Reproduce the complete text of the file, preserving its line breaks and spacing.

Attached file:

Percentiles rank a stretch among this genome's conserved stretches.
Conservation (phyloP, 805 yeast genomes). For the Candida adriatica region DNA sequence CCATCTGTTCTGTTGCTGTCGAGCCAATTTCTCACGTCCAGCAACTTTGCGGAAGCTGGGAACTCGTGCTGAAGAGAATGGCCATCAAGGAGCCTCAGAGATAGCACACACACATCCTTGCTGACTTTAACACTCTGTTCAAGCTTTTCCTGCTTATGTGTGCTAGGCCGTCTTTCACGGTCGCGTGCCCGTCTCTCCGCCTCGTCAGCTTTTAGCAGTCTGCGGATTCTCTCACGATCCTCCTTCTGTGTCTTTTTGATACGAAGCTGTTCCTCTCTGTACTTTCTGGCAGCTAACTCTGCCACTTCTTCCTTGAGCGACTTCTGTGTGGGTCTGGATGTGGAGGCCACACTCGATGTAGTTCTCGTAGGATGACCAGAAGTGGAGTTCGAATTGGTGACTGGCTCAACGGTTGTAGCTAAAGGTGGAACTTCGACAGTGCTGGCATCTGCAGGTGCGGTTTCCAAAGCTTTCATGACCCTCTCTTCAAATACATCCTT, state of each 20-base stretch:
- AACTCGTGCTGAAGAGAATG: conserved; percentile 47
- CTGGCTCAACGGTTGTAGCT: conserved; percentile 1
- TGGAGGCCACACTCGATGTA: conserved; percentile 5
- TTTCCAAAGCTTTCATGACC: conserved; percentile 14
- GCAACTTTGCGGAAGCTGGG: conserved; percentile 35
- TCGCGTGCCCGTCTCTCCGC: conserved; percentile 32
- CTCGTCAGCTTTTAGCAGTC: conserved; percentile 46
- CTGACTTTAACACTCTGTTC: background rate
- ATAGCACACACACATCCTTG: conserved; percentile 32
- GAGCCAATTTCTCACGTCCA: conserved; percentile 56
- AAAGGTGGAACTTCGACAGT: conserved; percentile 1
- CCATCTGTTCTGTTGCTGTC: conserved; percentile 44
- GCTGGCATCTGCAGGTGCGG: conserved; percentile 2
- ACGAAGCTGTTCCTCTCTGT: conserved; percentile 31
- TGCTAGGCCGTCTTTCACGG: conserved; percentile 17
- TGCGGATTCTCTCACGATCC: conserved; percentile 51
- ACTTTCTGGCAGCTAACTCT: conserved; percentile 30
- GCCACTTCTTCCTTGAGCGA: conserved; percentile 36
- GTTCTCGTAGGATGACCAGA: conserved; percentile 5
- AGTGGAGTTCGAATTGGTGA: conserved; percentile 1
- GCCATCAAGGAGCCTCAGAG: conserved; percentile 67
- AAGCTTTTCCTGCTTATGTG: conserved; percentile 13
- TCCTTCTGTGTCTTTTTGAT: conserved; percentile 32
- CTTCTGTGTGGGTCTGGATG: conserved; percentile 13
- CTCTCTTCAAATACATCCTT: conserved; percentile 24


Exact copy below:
Percentiles rank a stretch among this genome's conserved stretches.
Conservation (phyloP, 805 yeast genomes). For the Candida adriatica region DNA sequence CCATCTGTTCTGTTGCTGTCGAGCCAATTTCTCACGTCCAGCAACTTTGCGGAAGCTGGGAACTCGTGCTGAAGAGAATGGCCATCAAGGAGCCTCAGAGATAGCACACACACATCCTTGCTGACTTTAACACTCTGTTCAAGCTTTTCCTGCTTATGTGTGCTAGGCCGTCTTTCACGGTCGCGTGCCCGTCTCTCCGCCTCGTCAGCTTTTAGCAGTCTGCGGATTCTCTCACGATCCTCCTTCTGTGTCTTTTTGATACGAAGCTGTTCCTCTCTGTACTTTCTGGCAGCTAACTCTGCCACTTCTTCCTTGAGCGACTTCTGTGTGGGTCTGGATGTGGAGGCCACACTCGATGTAGTTCTCGTAGGATGACCAGAAGTGGAGTTCGAATTGGTGACTGGCTCAACGGTTGTAGCTAAAGGTGGAACTTCGACAGTGCTGGCATCTGCAGGTGCGGTTTCCAAAGCTTTCATGACCCTCTCTTCAAATACATCCTT, state of each 20-base stretch:
- AACTCGTGCTGAAGAGAATG: conserved; percentile 47
- CTGGCTCAACGGTTGTAGCT: conserved; percentile 1
- TGGAGGCCACACTCGATGTA: conserved; percentile 5
- TTTCCAAAGCTTTCATGACC: conserved; percentile 14
- GCAACTTTGCGGAAGCTGGG: conserved; percentile 35
- TCGCGTGCCCGTCTCTCCGC: conserved; percentile 32
- CTCGTCAGCTTTTAGCAGTC: conserved; percentile 46
- CTGACTTTAACACTCTGTTC: background rate
- ATAGCACACACACATCCTTG: conserved; percentile 32
- GAGCCAATTTCTCACGTCCA: conserved; percentile 56
- AAAGGTGGAACTTCGACAGT: conserved; percentile 1
- CCATCTGTTCTGTTGCTGTC: conserved; percentile 44
- GCTGGCATCTGCAGGTGCGG: conserved; percentile 2
- ACGAAGCTGTTCCTCTCTGT: conserved; percentile 31
- TGCTAGGCCGTCTTTCACGG: conserved; percentile 17
- TGCGGATTCTCTCACGATCC: conserved; percentile 51
- ACTTTCTGGCAGCTAACTCT: conserved; percentile 30
- GCCACTTCTTCCTTGAGCGA: conserved; percentile 36
- GTTCTCGTAGGATGACCAGA: conserved; percentile 5
- AGTGGAGTTCGAATTGGTGA: conserved; percentile 1
- GCCATCAAGGAGCCTCAGAG: conserved; percentile 67
- AAGCTTTTCCTGCTTATGTG: conserved; percentile 13
- TCCTTCTGTGTCTTTTTGAT: conserved; percentile 32
- CTTCTGTGTGGGTCTGGATG: conserved; percentile 13
- CTCTCTTCAAATACATCCTT: conserved; percentile 24